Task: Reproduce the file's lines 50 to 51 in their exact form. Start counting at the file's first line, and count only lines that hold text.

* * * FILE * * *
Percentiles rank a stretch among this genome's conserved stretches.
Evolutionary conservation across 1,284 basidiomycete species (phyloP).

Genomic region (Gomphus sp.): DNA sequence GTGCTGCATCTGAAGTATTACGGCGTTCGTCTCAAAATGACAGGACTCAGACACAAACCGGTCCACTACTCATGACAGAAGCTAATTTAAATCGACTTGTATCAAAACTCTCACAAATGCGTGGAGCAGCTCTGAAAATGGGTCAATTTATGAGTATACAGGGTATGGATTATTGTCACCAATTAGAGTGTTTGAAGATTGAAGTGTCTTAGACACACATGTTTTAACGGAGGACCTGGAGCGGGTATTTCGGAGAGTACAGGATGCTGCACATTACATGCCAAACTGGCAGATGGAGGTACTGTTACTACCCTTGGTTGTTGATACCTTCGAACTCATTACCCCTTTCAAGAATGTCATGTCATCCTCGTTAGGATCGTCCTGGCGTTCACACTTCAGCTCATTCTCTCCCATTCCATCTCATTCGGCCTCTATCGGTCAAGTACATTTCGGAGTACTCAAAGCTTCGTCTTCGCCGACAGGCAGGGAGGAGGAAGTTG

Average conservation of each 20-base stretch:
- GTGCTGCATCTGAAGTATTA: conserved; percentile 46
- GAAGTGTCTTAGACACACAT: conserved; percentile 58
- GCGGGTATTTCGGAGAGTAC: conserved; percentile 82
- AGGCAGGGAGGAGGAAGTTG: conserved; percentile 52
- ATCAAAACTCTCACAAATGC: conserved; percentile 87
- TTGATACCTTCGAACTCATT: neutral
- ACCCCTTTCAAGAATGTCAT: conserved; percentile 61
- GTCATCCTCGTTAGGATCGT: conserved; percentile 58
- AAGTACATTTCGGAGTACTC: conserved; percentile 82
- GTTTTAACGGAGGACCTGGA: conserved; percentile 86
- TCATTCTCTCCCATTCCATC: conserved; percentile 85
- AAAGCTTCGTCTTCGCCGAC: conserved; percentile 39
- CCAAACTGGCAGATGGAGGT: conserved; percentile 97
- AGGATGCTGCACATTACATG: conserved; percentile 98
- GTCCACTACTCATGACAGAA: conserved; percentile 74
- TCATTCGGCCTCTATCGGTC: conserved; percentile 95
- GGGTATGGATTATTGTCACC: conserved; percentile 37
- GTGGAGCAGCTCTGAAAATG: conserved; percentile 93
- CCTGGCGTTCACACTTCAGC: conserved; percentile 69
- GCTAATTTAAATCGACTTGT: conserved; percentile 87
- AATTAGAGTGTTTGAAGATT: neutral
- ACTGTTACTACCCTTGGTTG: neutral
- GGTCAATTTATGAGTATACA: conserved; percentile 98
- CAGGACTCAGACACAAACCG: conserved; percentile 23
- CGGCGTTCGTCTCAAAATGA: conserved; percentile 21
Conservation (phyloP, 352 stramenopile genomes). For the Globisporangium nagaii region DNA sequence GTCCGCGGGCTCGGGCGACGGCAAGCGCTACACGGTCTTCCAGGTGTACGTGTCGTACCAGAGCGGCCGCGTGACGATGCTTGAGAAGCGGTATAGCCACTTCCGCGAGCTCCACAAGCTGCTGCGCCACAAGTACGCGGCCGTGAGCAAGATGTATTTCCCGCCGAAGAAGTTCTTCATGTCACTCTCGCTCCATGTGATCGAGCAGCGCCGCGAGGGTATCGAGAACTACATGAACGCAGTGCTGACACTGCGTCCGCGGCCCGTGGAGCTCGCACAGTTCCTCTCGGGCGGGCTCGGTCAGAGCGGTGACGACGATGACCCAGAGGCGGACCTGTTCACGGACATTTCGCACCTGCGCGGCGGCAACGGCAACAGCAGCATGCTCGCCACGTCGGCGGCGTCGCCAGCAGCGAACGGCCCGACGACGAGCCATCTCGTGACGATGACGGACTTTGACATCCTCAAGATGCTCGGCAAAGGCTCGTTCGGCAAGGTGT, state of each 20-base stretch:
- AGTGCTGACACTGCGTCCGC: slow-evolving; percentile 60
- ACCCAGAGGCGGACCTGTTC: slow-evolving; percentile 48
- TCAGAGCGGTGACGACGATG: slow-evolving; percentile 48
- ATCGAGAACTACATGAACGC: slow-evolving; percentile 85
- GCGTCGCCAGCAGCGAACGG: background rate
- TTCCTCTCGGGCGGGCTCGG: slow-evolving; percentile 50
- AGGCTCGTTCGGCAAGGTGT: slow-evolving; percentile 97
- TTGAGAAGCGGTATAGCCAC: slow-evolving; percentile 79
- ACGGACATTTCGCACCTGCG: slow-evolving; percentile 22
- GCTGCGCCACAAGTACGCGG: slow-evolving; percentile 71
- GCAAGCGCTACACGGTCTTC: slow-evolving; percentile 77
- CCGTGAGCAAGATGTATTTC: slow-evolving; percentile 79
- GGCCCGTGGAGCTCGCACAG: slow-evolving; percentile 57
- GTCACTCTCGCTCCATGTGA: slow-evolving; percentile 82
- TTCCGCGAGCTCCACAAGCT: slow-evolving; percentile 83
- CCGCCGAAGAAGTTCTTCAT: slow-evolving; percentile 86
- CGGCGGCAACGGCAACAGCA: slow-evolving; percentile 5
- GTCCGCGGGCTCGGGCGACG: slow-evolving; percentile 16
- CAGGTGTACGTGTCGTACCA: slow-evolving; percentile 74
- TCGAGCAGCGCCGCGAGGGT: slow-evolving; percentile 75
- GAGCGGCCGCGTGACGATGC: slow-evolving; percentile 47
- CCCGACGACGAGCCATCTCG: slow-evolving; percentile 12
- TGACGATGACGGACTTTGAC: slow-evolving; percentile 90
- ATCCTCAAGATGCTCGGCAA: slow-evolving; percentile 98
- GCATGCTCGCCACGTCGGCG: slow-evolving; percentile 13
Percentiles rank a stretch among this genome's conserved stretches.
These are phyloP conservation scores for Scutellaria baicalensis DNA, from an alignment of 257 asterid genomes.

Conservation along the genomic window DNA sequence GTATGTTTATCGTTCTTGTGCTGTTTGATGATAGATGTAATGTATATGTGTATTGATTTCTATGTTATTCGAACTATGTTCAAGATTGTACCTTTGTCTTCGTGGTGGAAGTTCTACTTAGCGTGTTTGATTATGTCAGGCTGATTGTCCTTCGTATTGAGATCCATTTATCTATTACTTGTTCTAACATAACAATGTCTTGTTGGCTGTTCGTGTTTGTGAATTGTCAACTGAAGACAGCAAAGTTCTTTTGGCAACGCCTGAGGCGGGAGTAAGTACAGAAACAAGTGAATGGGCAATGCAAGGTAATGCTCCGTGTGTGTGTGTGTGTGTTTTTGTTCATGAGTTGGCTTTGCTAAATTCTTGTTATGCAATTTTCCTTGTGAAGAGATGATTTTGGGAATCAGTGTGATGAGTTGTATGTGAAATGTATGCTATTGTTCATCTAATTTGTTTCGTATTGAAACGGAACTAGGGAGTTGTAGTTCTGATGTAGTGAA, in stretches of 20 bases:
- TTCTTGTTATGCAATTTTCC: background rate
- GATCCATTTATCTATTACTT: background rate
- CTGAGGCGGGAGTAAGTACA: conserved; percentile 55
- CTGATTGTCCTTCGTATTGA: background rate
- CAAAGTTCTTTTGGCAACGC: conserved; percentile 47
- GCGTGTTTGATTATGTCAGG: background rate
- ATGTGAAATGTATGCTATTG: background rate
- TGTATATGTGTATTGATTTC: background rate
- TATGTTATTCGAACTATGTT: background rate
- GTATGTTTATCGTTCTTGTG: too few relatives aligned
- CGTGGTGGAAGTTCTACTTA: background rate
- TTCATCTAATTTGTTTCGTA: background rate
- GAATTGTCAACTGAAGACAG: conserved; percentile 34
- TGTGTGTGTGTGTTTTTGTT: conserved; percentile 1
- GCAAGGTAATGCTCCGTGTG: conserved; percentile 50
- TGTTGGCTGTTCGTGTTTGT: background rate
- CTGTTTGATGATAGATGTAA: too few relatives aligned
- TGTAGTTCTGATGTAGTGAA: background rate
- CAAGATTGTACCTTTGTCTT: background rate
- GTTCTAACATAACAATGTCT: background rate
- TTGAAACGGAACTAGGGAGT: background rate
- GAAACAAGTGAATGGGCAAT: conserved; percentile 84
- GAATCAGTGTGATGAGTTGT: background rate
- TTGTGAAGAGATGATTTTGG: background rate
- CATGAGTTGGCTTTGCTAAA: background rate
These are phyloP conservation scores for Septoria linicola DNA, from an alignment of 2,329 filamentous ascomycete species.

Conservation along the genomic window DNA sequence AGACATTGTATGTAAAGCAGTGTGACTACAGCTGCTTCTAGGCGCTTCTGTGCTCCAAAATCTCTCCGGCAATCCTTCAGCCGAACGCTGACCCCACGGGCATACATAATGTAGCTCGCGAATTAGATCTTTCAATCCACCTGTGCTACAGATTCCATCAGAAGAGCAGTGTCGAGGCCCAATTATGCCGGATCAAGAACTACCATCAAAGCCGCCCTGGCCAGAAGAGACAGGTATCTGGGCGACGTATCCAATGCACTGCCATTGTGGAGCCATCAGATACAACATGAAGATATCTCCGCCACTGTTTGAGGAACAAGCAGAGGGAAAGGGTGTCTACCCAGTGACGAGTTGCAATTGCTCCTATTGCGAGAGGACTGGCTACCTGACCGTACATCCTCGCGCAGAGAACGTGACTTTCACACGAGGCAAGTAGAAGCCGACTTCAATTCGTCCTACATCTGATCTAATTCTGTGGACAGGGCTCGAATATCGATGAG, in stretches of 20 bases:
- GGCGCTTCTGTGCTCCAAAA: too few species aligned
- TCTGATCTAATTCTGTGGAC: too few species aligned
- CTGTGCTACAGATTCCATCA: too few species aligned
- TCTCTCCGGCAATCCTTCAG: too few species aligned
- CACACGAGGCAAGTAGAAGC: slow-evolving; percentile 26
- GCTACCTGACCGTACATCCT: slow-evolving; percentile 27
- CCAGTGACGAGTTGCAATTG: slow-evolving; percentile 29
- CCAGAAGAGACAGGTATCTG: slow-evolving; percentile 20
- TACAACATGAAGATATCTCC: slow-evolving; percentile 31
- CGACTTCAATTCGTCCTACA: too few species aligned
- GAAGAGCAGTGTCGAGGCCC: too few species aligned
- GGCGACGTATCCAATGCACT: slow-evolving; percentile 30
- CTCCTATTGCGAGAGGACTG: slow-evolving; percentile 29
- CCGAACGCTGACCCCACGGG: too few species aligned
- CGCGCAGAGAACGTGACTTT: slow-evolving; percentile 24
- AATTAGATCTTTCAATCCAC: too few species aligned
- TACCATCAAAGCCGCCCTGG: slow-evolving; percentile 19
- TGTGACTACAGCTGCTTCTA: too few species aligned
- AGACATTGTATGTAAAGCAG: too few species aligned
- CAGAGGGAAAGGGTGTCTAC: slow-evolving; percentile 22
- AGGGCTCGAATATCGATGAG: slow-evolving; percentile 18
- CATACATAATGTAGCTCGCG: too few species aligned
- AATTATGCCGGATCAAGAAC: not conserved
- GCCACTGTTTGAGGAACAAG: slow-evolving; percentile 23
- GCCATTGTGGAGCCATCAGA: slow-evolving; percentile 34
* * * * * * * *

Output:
- TCGAGCAGCGCCGCGAGGGT: slow-evolving; percentile 75
- GAGCGGCCGCGTGACGATGC: slow-evolving; percentile 47